Michael Argyle was born in Derbyshire in 1915. At Cambridge, he read for the Bar and was called by Lincoln’s Inn in 1938.
Commissioned into the 7th The Queen’s Own Hussars in 1942 following service in the Inns of Court TA and East Riding Yeomanry, he joined the Regiment in India and served with them in the Middle East before they moved to Italy in May 1944.
By then he was Adjutant and played an essential part in the Regiment’s battles, mainly under the command of the 2nd Polish Corps, in their advance up the Adriatic Coast.
In early 1945 he was promoted and took command of ‘A’ Squadron. They had by then converted to DD (amphibious) tanks and faced a challenging role in the Army’s advance to Venice, which entailed swimming two rivers, the Po and the Adige and supporting the infantry all the way to Venice.
Michael’s vital part in these victorious battles was marked by the immediate award of the Military Cross, which was no more than he deserved and was applauded throughout the Regiment.
After the war, Maj Argyle resumed the Law on the Midland Circuit and took Silk in 1961 becoming Recorder of Northampton in 1962. In Birmingham, where he was a Recorder for five years from 1965, he was renowned for being tough but courteous, fair and careful. It was here that he also became known as the ‘Reporter’s Judge’ as he often ensured that the press box was full before he started speaking.
A keen family man, he understood the frailties of the young offender. It was not unusual for him to give up his lunch breaks to help unemployed defendants find work. Once, an offender was up before him, an ex-7th Hussar. Argyle told him he was lucky to appear before him… ‘I led your regiment across the river Po. They are a good lot.’ He set the man free and sought help for him from the Army.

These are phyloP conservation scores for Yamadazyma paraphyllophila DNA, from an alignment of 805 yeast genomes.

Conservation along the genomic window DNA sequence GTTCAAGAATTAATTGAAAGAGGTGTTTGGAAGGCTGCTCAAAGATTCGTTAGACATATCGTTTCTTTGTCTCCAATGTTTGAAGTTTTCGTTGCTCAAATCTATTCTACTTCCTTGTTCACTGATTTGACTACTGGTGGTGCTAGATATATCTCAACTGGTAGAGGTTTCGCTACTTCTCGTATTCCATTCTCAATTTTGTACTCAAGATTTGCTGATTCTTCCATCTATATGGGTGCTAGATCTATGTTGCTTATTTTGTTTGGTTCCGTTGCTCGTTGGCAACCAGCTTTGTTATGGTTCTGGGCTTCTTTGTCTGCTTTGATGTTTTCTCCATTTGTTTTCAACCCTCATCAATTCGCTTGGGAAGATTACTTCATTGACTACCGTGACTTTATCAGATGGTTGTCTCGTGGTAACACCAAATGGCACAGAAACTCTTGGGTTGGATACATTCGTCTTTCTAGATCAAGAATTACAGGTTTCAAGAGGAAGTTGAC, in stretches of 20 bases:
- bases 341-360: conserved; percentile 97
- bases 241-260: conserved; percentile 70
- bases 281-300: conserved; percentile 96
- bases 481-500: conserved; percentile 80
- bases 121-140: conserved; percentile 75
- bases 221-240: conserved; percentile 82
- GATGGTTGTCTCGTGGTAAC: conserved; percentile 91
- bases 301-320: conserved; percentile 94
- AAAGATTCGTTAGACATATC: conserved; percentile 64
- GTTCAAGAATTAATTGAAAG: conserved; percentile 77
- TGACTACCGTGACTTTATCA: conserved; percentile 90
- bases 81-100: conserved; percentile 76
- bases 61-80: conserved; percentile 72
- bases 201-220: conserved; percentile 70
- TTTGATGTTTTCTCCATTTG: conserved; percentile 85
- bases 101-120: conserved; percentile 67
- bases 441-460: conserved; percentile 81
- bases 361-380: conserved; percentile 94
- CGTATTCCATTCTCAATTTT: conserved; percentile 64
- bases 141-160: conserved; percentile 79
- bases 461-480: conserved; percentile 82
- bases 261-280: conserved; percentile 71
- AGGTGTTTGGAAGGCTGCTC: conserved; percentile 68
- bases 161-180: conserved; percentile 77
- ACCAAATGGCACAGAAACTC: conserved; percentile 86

Michael Argyle was not a stranger to his comments and judgements being criticised. Still, in 1987 he was publicly reprimanded by the Lord Chancellor, Lord Havers after a speech to law students in which he commented on the large number of illegal immigrants.
He was a keen boxer and racing enthusiast. He commented once, that after arranging for the Sporting Life to be delivered to a barrister and two policemen recovering from injuries sustained at the Old Bailey bombing, the whole ward became compulsive gamblers.
In his farewell speech from the Bench in 1988, he said that he felt sure that he had made some mistakes for which I apologise’, but hoped that he had done some good. Michael Argyle was a hard man softened by his experience of war and his deeply rooted religious faith.
Michael died on the 4th of January 1999.